Republicans seek drastic cuts in MN Human Rights Department

By Mel Reeves
Contributing Writer

MDHR Commissioner Kevin Lindsey -Photo courtesy of MDHR

“They [Republicans] seem intent on taking away the state’s ability to fight for equal rights. We believe that it is morally and ethically wrong,” explained Bobby Joe Champion (DFL-Mpls). He was responding to Minnesota House and Senate Republicans, who last week passed the Public Safety Omnibus Bill that included deep cuts to the Minnesota Department of Human Rights (MDHR).

The House version of the bill included a 65 percent cut, and the Senate version requested a 50 percent reduction in the MDHR budget.

“We need to be doing more, not less,” suggested Minnesota Department of Human Rights Commissioner Kevin Lindsey. According to Lindsey, the proposed cuts would make it even more difficult than it already is to processes cases in a timely manner. Presently, Lindsey says that his limited staff takes more than 400 days to complete investigations into charges that are brought.
“No way can we be effective with this level of cut,” said Lindsay. Presently, the Human Rights Department spends 80 percent of its budget on staff and operating costs.

However, Republicans proposing the cuts suggested that the department spends the majority of its budget on education. “We changed their mission and tied the state funds to enforcement, and if they want to use federal funds for education and outreach, that was fine,” said Tony Cornish (R-Good Thunder).

But according to Lindsey, only six percent of the budget is spent on education. Lindsey said he suspects that the reason that this exaggeration has been used as justification to cut his budget is because it is a part of a national right-wing campaign. It is a campaign whose goal is to cut out or restrict enforcement of human rights statutes across the country.

Republican governors in Kansas, Iowa, Oklahoma and Idaho are among those who have recently sought to reduce the size and scope of their states’ human rights departments.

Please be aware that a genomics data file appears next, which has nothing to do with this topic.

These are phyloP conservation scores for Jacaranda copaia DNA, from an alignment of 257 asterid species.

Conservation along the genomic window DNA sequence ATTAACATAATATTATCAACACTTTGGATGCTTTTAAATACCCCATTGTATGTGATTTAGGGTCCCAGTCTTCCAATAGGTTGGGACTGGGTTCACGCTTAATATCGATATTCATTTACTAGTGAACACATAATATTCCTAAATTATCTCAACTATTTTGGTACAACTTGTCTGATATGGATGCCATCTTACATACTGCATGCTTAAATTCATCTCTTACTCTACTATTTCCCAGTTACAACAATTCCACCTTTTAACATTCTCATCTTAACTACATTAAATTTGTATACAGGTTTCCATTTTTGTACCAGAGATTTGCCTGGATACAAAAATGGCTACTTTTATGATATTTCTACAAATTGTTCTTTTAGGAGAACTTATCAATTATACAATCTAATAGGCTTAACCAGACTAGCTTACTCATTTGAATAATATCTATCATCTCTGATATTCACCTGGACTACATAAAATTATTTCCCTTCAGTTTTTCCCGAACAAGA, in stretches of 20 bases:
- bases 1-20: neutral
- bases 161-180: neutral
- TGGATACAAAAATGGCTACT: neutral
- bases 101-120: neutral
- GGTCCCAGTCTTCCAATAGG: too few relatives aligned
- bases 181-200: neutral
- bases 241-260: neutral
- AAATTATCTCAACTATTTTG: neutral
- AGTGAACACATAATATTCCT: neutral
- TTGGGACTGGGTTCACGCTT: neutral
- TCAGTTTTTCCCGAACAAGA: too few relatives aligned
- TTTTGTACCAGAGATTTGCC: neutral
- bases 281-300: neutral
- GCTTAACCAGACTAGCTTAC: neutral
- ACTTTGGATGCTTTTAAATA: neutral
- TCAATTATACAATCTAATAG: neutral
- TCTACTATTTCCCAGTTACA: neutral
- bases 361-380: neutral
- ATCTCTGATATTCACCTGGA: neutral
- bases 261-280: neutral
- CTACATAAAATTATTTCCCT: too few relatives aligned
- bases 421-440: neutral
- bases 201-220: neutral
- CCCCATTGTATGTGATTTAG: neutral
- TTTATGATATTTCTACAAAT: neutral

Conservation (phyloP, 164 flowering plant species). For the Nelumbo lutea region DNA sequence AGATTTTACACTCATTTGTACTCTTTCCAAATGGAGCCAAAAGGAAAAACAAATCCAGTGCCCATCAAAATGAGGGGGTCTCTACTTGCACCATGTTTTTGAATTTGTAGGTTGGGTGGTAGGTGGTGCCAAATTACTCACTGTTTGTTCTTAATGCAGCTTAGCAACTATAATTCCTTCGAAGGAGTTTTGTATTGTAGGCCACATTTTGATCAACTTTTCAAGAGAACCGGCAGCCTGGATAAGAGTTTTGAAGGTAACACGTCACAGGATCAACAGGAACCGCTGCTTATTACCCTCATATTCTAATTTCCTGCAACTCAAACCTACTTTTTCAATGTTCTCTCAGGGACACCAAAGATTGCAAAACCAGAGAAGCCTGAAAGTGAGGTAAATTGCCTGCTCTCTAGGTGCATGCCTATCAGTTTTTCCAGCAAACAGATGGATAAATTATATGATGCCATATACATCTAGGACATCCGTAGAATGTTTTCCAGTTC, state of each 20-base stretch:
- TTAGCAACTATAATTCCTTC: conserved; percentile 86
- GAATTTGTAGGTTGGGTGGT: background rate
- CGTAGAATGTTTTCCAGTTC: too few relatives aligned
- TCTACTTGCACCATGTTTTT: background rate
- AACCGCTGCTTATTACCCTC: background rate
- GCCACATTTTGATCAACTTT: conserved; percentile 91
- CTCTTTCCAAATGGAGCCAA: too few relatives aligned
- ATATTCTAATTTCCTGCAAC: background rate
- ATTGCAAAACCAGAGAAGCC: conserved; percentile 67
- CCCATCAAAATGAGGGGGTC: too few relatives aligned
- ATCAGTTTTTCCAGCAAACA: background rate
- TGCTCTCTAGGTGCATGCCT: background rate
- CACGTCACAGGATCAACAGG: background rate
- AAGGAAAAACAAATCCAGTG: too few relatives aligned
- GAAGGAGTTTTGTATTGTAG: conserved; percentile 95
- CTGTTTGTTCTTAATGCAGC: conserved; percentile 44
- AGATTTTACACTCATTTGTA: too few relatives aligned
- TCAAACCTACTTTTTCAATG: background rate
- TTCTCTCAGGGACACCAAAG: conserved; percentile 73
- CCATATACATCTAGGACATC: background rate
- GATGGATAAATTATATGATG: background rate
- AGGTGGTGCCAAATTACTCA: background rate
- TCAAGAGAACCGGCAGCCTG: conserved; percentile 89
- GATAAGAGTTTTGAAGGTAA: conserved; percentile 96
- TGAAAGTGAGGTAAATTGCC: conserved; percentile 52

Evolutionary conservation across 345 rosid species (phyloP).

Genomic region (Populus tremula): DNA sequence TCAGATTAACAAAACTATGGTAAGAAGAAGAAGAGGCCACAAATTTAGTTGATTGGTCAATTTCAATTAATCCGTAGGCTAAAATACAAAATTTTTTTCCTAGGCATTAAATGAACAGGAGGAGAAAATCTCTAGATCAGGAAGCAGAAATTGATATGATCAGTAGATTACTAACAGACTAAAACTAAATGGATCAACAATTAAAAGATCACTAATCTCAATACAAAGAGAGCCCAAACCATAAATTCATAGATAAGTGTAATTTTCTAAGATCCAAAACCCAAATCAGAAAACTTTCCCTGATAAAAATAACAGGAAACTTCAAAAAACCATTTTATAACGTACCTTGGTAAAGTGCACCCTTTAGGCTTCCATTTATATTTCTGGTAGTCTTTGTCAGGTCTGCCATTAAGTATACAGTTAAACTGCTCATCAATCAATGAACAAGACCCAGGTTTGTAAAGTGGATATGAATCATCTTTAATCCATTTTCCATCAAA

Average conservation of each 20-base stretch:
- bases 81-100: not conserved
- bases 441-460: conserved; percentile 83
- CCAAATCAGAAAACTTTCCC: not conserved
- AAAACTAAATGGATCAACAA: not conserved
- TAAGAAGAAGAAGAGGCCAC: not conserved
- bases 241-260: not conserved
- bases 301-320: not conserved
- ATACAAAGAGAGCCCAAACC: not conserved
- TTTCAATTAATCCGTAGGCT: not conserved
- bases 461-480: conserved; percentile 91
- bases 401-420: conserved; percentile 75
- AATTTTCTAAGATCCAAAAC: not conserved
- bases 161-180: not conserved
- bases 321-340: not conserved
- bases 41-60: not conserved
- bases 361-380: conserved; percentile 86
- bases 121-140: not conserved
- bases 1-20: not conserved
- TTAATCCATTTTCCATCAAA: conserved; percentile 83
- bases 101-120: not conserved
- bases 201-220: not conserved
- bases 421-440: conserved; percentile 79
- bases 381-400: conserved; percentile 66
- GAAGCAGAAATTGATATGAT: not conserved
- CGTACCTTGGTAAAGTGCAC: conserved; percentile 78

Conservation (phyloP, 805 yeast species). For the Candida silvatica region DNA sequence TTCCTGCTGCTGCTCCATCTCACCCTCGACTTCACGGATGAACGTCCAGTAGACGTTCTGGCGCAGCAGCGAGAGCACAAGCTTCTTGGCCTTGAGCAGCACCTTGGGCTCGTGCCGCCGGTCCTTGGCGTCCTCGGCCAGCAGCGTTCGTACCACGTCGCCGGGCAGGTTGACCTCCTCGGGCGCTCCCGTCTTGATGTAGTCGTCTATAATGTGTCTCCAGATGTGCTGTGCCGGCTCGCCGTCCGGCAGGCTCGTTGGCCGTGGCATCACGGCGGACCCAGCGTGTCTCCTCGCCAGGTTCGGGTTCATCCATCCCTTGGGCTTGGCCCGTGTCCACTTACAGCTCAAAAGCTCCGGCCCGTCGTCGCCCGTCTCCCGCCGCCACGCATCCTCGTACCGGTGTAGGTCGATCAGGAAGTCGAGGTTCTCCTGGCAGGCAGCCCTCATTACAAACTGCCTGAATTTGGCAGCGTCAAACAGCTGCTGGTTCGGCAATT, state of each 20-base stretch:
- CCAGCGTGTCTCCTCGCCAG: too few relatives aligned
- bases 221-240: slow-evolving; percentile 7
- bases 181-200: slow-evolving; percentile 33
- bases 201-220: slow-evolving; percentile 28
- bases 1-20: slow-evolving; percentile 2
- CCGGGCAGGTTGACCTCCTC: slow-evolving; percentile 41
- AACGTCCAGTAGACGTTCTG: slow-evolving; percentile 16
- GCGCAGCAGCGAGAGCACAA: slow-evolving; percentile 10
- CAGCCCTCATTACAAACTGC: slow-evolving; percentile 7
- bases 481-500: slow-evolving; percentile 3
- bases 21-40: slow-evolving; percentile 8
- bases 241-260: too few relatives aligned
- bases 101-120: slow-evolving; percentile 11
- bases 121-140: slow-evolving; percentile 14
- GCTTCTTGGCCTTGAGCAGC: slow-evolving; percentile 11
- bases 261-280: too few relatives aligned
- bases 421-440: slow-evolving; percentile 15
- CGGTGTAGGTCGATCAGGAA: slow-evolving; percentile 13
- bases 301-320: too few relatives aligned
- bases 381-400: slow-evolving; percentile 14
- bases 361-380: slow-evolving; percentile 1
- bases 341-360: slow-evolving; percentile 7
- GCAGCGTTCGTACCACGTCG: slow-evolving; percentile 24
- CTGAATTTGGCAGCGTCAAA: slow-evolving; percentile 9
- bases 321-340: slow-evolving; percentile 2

“What this bill says,” explained Rep Kerry Gauthier (DFL-Duluth) “is that Minnesota — which has an issue in discrimination in employment, the worst in the country — is going to walk away from human rights.” Gauthier was referring to a recent Star Tribune article that cited several studies indicating that Minnesota has the largest Black-White unemployment gap in the nation (20.4 percent for Blacks vs. 6.6 percent for Whites).

Presently, the Department of Human Rights investigates charges of illegal discrimination and ensures that businesses seeking State contracts are in compliance with equal opportunity requirements. It also strives to eliminate discrimination by educating Minnesotans about their rights and responsibilities under the Minnesota Human Rights Act.

Incidentally, Minnesota was ahead of its time when it passed its Human Rights Act in 1954. The act prohibits discrimination because of race, color, creed, religion, national origin, sex and sexual orientation in employment, housing, public accommodations, public services and education.

“Such discrimination,” reads the act, “threatens the rights and privileges of the inhabitants of this state and menaces the institutions and foundations of democracy.”

Champion, in floor debate on the bill, pointed out that the cuts would cripple the department’s ability to carry out its mandate to enforce the Minnesota’s anti-discrimination laws. “What sort of message does that send to our broader society?” asked the local legislator. But Republican legislator Cornish insisted that the bill “didn’t gouge” the MDHR but only “reduced their budget.”

Cornish also suggested that businesses that are required to show proof that they are compliant with anti-discriminatory hiring laws should be doing more than $250,000 in State contracts. Presently, businesses doing $100,000 in State contracts have to comply with the MDHR and show proof that they are compliant with State anti-discriminatory laws.

Last year, MHDR had 805 charges of discrimination filed. Most frequent were complaints of disability discrimination (325), followed by complaints of racial discrimination and religion (261). There were 207 gender discrimination complaints.

On a more encouraging note, Minnesota Governor Mark Dayton has insisted that he will maintain the MHDR’s budget at the same level as in the past biennium. Dayton reaffirmed his commitment last week in his response to the Black Economic Summit held recently in North Minneapolis.

Mel Reeves welcomes reader responses to